Aerial view of Hobart

As part of the $108 million National Water Grid Connections funding pathway, the Tasmanian Government has received $20 million in federal funding for four water projects to improve water quality and efficacy, including upgrades to sewerage pump stations, and water and irrigation scheme expansions.

These four new projects will each receive $5 million of federal funding to deliver enhanced water reliability while also promoting regional economic growth and sustainability.

The successful projects are:

  • $5 million for the augmentation of the Greater Meander Irrigation Scheme
  • $5 million for Shellfish Lease Water Quality Improvement Program to upgrade sewerage pump stations close to shellfish lease areas
  • $5 million for an expansion of the Penna Recycled Water Scheme
  • $5 million for the South Arm Recycled Water Pipeline, which is a reuse scheme to deliver irrigation water to the South Arm Peninsula

The National Water Grid Connections initiative is designed to deliver the construction of smaller-scale projects to provide short-term economic stimulus and to support primary production and unlock potential in regional communities.

Up to $20 million was made available for each state and territory to deliver projects over the next two years, with an Australian Government contribution of up to $5 million per project.

Assistant Minister for Industry Development, Jonno Duniam, said the Government was delighted to support the South Arm Recycled Water Pipeline in Tasmania, which will transfer water from Blackmans Bay Water Treatment Plant to the South Arm Peninsula. 

“The pipeline will improve the resilience and reliability of South Arm’s water infrastructure, ensuring a stronger future for water security across the region,” Mr Duniam said.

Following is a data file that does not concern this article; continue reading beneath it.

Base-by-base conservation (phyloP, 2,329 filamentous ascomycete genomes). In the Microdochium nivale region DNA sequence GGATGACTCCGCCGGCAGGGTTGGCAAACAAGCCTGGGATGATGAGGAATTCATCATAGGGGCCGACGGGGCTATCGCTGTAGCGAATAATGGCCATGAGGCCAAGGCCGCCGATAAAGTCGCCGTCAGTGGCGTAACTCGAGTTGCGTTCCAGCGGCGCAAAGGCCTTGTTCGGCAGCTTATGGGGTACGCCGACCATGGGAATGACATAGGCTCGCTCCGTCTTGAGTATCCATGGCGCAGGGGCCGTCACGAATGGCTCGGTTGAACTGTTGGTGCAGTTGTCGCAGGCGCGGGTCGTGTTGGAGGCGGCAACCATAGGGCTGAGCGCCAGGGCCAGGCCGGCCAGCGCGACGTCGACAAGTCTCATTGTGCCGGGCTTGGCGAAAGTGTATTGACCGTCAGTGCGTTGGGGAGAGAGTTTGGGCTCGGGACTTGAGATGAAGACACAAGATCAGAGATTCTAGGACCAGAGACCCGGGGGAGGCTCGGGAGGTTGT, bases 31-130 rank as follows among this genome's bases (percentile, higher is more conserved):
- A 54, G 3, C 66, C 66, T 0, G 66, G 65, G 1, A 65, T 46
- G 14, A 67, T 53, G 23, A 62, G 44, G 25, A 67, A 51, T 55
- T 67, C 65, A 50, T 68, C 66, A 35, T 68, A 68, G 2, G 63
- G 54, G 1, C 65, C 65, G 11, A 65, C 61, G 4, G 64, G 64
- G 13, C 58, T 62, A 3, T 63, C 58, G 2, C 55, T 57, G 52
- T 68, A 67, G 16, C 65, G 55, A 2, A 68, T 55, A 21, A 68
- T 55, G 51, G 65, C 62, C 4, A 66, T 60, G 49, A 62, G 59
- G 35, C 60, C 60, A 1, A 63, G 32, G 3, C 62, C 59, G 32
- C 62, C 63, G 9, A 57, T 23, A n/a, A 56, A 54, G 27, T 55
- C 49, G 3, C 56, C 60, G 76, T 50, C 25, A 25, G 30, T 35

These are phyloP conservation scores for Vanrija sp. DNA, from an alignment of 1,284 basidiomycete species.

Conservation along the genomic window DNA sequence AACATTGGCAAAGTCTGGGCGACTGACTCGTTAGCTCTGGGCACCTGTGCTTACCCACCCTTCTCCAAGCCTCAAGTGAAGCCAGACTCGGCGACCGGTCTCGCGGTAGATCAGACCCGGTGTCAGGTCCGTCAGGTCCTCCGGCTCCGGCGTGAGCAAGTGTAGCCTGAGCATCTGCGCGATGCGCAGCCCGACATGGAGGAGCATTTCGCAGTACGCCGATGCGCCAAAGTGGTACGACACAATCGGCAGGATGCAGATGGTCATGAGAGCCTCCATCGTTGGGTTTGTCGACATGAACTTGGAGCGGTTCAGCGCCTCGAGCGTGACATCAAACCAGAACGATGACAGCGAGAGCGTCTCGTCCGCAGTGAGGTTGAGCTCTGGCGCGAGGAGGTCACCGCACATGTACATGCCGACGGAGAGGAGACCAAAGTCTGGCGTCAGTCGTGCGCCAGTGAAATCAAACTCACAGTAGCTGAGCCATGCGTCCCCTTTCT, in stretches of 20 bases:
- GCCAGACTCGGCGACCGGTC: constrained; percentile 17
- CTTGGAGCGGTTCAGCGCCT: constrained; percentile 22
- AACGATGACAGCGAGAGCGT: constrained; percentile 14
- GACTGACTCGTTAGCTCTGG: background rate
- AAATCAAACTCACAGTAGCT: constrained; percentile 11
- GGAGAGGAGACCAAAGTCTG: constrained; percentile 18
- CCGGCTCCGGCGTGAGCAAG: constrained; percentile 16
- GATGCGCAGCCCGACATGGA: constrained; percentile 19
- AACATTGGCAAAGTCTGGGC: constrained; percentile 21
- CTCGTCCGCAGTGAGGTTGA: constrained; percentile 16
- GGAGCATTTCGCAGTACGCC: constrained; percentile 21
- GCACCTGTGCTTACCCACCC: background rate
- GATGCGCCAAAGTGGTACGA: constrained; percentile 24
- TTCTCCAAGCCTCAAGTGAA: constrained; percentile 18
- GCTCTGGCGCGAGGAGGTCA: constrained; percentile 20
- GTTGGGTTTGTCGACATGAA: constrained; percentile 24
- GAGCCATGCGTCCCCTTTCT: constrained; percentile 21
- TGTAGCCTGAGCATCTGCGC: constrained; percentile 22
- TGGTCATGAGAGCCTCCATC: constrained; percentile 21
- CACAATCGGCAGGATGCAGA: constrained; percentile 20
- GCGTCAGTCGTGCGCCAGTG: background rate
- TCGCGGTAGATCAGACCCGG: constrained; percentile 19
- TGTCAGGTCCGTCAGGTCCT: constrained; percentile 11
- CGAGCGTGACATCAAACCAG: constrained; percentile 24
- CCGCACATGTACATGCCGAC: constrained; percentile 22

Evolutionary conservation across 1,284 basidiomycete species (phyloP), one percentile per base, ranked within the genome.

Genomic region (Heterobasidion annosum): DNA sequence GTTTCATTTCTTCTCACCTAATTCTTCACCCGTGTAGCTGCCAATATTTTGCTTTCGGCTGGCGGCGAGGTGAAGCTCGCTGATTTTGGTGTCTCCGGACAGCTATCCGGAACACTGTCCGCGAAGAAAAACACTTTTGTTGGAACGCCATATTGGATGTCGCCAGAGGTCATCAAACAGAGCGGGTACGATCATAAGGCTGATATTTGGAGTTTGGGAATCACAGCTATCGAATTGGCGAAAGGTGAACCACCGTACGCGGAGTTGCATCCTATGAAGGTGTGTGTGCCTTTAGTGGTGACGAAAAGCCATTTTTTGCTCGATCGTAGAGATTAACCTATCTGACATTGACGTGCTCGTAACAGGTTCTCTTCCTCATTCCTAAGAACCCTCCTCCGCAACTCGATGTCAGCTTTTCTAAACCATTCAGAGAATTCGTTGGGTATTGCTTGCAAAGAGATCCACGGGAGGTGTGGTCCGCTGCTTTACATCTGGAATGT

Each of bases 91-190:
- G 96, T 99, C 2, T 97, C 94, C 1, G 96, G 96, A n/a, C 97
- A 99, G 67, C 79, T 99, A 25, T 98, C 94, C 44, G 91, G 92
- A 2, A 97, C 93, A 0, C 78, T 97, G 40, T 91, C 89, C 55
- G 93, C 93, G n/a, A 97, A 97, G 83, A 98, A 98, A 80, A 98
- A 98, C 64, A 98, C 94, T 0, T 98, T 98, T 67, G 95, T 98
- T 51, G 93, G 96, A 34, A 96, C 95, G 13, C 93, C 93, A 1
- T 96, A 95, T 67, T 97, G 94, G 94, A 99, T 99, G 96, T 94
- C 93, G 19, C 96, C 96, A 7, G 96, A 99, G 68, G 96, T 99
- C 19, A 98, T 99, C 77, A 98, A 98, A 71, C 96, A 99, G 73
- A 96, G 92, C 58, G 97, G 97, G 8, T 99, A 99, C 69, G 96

“It will strengthen the local economy of South Arm, support agricultural production and lead to new investment in economic activities in the region.” 

Deputy Prime Minister and Minister for Infrastructure, Transport and Regional Development, Barnaby Joyce, said through this funding pathway, the Australian Government is investing in packages of water infrastructure projects brought forward by states and territories right across the country to improve water reliability and efficiency. 

“The National Water Grid Connections is all about driving the construction of smaller-scale projects over the next two years to provide short-term economic stimulus,” Mr Joyce said.

“The cumulative impact for the National Water Grid will be significant. Collectively, these projects are expected to support over 7,000 hectares of irrigable land and connect 400 new customers. An additional 13,000 customers are expected to benefit from improved water access or reliability. 

“Up to 1,175 jobs will be supported during construction, with over 2,550 ongoing and up to 500 more seasonal jobs set to be created nationally. 

“The $3.5 billion National Water Grid Fund is paving the way to national water security, while promoting local economic activity and job creation along the way.”

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